Saturday, April 7, 2012

Common People

Oh jeez, where to begin with this one, huh? Well, without this song, we probably wouldn’t be talking about Pulp. This blog certainly wouldn’t exist, and the band probably wouldn’t be currently embarking on a rapturously received reunion tour.

Seventeen years after its release, “Common People” is still a tricky thing to unpack. It applies the rage of punk rock to fabulous guitar-pop. It handily encompasses two of Jarvis’ main obsessions – class and sex. The song does this through the story of a Greek art student who expresses to Jarvis a desire to live fashionably poor. This inspires in him a brilliant, sustained rant against anyone who would think to live a life of working-class desperation casually, something for a curious outsider to try on like a trendy, faux-worn shirt.

If I am completely honest, I can’t describe this song better than this blog post by British music writer Dorian Lynskey. I would like to amplify, however, that the key line of the song isn’t when the girl says “I want to sleep with common people like you.” It’s near the end, when Jarvis, at the end of his rope, snaps, “You will never understand.” It’s pained and righteous, even if (or because) in some ways Jarvis’ own feelings about the working class are as confused as the girl’s.

“Common People” is also an example of a band seizing its moment at just the right instant. There are of course many, many YouTube videos related to this song, but here is the band’s famous rendition of the song at Glastonbury in 1995. The BBC documentary, The Story of “Common People” is excellent and required viewing for any Pulp enthusiast.

Tuesday, April 3, 2012


I am cheating a bit with this song. This is the only Pulp song I will write about here that is still technically unreleased. But while it’s never appeared on a Pulp album, single, anthology, or a multi-artist compilation, it was used in the Sheffield music documentary The Beat is the Law, a film that features a lot of Pulp info, as well as interviews with Jarvis and other members. Plus, the production company behind the film, Sheffield Vision, has posted the entire song on its YouTube page. So it is released in a way. And I can only assume it was all sanctioned by the band.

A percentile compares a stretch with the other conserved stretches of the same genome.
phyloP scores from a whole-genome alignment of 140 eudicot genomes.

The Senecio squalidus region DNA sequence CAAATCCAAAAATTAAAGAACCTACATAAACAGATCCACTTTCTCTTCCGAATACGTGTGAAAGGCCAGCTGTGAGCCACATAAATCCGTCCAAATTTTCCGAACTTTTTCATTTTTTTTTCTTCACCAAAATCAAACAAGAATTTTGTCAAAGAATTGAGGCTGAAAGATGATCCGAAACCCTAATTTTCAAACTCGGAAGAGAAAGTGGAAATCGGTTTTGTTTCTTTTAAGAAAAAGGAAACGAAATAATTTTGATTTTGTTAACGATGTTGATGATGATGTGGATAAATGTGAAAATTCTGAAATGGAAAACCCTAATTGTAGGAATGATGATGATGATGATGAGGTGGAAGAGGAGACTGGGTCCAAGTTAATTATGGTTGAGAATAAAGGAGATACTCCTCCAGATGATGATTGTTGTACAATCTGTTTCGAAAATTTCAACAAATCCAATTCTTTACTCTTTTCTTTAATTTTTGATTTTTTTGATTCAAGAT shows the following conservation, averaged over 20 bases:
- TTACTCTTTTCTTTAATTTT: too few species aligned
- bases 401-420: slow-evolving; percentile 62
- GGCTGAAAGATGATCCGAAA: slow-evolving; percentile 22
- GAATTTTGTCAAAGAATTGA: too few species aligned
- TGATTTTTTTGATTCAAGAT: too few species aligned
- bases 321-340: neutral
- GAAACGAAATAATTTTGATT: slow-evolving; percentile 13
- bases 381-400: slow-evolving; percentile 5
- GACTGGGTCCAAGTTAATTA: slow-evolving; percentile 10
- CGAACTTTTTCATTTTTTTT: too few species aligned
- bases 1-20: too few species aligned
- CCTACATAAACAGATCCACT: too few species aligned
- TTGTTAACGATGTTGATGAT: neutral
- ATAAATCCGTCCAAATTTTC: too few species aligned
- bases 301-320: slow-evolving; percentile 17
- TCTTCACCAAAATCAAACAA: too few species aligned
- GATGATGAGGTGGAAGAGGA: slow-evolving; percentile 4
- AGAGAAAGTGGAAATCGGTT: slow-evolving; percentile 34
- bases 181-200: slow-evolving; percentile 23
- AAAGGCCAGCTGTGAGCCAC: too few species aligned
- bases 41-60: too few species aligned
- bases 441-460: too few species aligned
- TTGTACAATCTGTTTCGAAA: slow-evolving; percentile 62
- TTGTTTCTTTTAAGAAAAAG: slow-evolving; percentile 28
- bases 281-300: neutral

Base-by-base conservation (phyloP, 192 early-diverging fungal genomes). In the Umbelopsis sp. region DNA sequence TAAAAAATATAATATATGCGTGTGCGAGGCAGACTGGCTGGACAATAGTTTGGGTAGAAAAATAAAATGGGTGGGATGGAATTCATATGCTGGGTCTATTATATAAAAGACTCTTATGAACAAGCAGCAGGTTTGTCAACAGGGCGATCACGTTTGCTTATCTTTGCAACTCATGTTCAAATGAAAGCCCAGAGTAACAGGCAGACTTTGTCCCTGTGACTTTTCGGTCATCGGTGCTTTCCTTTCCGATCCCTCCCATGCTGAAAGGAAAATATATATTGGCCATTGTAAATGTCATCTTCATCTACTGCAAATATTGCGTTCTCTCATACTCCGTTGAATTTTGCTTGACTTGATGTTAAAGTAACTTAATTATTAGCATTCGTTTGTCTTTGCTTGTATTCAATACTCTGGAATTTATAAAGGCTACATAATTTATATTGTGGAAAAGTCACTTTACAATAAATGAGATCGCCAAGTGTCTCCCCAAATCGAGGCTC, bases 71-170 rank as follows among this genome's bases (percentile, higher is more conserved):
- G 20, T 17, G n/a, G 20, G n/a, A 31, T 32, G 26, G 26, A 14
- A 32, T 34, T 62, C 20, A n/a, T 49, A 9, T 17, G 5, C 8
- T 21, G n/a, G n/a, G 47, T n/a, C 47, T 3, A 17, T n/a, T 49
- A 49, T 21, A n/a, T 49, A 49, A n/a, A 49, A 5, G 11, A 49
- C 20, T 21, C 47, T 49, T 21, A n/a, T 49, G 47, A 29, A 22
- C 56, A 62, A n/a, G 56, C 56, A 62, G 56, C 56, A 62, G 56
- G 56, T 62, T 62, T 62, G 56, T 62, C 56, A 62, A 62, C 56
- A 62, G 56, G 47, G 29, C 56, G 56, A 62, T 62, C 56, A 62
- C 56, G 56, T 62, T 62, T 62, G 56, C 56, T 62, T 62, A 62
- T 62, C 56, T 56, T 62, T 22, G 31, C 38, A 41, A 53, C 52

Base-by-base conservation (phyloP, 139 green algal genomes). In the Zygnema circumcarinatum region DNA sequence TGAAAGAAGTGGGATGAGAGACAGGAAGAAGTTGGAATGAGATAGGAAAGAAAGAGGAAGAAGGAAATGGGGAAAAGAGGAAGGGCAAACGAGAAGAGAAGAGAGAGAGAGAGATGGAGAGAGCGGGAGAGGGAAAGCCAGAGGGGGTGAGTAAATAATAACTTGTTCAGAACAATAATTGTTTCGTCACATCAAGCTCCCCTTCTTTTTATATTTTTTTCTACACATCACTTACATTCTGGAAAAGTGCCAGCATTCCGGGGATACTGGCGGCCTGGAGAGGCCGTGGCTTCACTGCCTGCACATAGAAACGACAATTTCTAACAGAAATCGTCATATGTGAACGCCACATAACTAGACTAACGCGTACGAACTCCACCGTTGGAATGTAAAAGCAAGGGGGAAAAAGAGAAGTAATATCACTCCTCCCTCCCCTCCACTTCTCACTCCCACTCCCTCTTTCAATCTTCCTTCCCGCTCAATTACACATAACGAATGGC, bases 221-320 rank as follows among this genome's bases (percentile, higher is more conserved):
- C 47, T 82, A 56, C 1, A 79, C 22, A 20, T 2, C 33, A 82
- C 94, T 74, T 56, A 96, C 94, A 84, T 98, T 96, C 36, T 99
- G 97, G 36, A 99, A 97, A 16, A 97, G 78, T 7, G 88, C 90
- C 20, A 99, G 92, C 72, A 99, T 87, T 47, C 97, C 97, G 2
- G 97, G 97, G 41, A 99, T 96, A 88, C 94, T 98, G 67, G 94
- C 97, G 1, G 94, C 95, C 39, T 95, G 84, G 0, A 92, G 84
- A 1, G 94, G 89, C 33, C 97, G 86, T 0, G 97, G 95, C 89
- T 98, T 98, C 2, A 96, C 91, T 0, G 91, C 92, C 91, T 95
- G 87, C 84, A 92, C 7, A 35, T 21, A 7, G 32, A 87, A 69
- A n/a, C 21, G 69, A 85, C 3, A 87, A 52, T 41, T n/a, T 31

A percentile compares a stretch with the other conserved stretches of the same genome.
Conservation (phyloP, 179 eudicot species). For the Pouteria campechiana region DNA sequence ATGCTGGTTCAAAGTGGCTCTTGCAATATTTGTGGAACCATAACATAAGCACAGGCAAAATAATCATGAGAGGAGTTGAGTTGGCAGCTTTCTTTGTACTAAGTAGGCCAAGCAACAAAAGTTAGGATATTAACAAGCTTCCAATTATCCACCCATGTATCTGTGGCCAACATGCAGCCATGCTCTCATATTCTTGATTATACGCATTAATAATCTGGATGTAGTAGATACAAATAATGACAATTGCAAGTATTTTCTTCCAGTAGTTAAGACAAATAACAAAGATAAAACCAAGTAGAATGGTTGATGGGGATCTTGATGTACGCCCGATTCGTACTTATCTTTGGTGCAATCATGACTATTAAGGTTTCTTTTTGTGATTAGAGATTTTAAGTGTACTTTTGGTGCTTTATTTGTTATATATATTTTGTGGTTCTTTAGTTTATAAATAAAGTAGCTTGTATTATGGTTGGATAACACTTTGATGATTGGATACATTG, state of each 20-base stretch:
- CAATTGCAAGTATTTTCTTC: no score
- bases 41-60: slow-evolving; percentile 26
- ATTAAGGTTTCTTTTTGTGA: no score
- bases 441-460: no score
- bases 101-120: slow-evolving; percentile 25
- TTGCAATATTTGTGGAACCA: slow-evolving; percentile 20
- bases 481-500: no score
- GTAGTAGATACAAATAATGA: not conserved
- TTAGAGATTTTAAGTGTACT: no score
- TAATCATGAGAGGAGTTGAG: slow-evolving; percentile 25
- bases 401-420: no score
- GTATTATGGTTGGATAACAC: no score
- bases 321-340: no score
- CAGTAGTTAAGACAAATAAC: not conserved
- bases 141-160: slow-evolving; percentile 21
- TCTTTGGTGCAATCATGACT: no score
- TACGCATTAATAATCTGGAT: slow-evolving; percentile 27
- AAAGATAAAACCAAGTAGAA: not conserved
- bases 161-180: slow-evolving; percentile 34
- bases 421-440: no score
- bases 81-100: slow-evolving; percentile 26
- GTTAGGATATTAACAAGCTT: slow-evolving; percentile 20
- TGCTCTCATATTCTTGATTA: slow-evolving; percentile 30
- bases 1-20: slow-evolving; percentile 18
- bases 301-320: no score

“Rattlesnake” was a key Pulp track even before all this, when it was just oft-bootlegged. Recorded at Sheffield’s prestigious FON Studios in 1987, it was the band’s first foray in a professional, state-of-the art facility, with session support from a small string section, to boot. With its rippling acoustic guitars, off-kilter keyboard stabs and Russell Senior’s enthused Euro-folk violin, the track is certainly miles above, fidelity wise, anything off of Freaks. (Plans to release “Rattlesnake” through FON’s label were unfortunately never realized, adding to the band’s streak of bad luck in the ‘80s.)

The track is well-regarded by many Pulp fans as a true lost classic. Like many of their songs from this era, the song is fraught with intrigue and drama, as Jarvis sings about a small quick moment that can suddenly change everything. In the case of “Rattlesnake,” he’s referring to a love affair, and he seems conflicted by intense feelings of both desire and fear; a potent combination, and a testament to Jarvis’ increasing skills as a lyric writer and singer. (It’s also a sign that he’s moved on from the self-indulgent, tone-deaf misery of many Freaks songs.)